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Sparring with the Ultimate
There’s never been a more brilliant exemplar of the ballet art than George Balanchine.
Boston Ballet in The Four Temperaments, Apollo, and Theme and Variations
MARICA B. SIEGEL
| May 14, 2010
Theme and variations
George Balanchine was famous for “non-story” ballets, but when you put three of his works — the usual number to fill up an evening — together, you always get some kind of narrative.
Boston Ballet’s ‘Ultimate Balanchine’
| May 14, 2010
Here’s looking at you
Set in the usual small village — this one in the Carpathian Mountains of Eastern Europe — Coppélia might look like just another pleasant 19th-century ballet about a boy, a girl, and another girl. But appearances can be deceiving — and that’s theme of
Boston Ballet sees into the heart of Coppélia
| April 09, 2010
Looking for a spooky Valentine? Try Jirí Kylián's Black and White .
The Czech choreographer/Nederlands Dans Theater director made an evening out of five pieces — No More Play, Petite Mort, Sarabande, Falling Angels, and Sechs Tänze — he'd created between 1986 and 1991.
| February 13, 2009
Sergei Prokofiev’s two classical ballets invariably find Boston Ballet playing the dating game.
James Kudelka’s Cinderella at Boston Ballet
| October 17, 2008
State of the art
Maybe it’s the economy, but Boston Ballet’s third-annual season-opening gala was a sober evening, without the orchestral overture that graced the first two affairs.
Boston Ballet’s third ‘Night of Stars’
| October 17, 2008
Mastering the masterpieces
It’s not exactly a trip down Memory Lane, but this weekend Boston Ballet is revisiting some pieces and choreographers it hasn’t performed in the Mikko Nissinen era.
Boston Ballet takes on Balanchine, Tudor, and Tharp
| May 21, 2008
“Next Generation” is the kind of ballet-program title that might have you asking yourself what happened to “This Generation."
Boston Ballet’s ‘Next Generation’
| March 10, 2008
At long last love?
Boston Ballet has been playing the Romeo and Juliet dating game for almost 25 years now.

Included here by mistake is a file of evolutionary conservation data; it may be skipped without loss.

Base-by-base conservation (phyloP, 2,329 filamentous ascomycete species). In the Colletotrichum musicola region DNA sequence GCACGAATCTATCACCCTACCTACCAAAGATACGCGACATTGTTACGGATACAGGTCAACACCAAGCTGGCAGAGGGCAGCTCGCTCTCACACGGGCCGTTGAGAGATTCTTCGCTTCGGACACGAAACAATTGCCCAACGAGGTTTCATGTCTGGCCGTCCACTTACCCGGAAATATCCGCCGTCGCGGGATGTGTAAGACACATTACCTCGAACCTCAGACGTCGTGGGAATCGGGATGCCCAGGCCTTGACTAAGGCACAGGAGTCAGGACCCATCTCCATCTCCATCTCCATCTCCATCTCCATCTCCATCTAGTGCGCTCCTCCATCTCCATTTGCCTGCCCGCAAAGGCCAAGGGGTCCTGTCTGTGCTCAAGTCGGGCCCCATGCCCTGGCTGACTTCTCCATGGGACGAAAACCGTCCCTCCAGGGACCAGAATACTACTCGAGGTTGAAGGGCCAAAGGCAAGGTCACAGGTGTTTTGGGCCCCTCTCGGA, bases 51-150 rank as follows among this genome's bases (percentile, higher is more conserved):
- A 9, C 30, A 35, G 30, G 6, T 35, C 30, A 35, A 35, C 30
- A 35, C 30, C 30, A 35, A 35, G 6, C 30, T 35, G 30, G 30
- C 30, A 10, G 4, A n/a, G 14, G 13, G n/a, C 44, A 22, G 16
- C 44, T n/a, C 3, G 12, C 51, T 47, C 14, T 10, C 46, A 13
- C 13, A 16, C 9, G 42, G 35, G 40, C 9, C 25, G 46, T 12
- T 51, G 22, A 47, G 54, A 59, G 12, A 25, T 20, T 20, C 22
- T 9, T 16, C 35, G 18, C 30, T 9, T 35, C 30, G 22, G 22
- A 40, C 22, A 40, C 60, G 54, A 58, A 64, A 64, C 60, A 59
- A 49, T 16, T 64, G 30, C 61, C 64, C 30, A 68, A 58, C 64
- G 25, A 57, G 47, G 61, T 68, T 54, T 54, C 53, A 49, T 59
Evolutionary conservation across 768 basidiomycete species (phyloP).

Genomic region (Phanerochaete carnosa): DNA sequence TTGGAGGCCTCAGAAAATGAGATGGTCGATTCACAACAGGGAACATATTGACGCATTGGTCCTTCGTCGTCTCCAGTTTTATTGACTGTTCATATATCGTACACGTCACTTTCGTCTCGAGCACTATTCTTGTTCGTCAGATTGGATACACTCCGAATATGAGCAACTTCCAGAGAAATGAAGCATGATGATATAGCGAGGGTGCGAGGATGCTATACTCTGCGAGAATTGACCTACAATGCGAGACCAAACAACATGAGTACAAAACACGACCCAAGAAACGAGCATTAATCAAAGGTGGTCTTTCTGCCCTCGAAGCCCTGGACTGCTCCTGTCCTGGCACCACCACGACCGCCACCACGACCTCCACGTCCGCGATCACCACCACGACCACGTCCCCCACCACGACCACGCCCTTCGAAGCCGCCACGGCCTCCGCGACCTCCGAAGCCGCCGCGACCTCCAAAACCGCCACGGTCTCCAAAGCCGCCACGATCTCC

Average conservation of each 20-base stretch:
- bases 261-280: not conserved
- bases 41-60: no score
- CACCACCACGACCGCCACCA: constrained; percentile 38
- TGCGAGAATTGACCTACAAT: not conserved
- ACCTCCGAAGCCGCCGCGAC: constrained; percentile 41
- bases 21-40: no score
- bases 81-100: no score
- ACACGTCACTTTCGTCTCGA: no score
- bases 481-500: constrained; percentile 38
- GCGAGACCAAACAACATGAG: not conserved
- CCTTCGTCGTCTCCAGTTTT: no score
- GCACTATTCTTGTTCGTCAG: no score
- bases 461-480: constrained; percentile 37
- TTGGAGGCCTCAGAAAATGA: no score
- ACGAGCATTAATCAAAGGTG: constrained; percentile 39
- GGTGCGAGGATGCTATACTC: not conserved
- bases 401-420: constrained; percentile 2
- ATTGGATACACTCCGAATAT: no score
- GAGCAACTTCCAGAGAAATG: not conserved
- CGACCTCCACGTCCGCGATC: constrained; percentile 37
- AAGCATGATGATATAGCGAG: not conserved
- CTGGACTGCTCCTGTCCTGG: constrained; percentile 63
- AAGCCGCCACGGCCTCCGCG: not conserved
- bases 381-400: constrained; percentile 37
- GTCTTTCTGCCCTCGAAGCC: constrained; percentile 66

Boston Ballet hitches up with John Cranko’s Romeo & Juliet
| February 20, 2008
Shakespeare’s A Midsummer Night’s Dream is a dizzy dance of a drama, meandering mystifyingly between May Eve and Midsummer Eve under a moon that goes from new to full swifter than arrow from the Tartar’s bow.
Boston Ballet illumines George Balanchine’s A Midsummer Night’s Dream
| January 24, 2008
It’s a good pairing: together, Serenade and La Sylphide write an essay on doomed love
Boston Ballet in Serenade and La Sylphide
| October 31, 2007
Love after death
At 166 years old and sporting miles of white tulle, Giselle can look pretty moldy.
Boston Ballet redeems Giselle
| May 14, 2007
Don Quixote has been a watershed work for Boston Ballet.
Rudolf Nureyev’s Don Quixote has yet to earn its knighthood
| October 25, 2006
All summer long I’ve had the phrase “Do the Lambarena” running through my head, as if it were a dance craze, like the la-dee-dah or the lambada.
Pacific Northwest Ballet and Choreftes at JP, plus BB 2006 – 2007 and a DVD surprise
| August 23, 2006
Pensées mal gardées
Boston Ballet’s second production of Frederick Ashton’s La Fille Mal Gardée made it clearer than ever what a fractured fairy tale this is. The pastoral scrim that’s revealed when the curtain goes up sports a surly Demeter bearing a sheaf of grain and
Plus, fantasy Filles
| March 14, 2006
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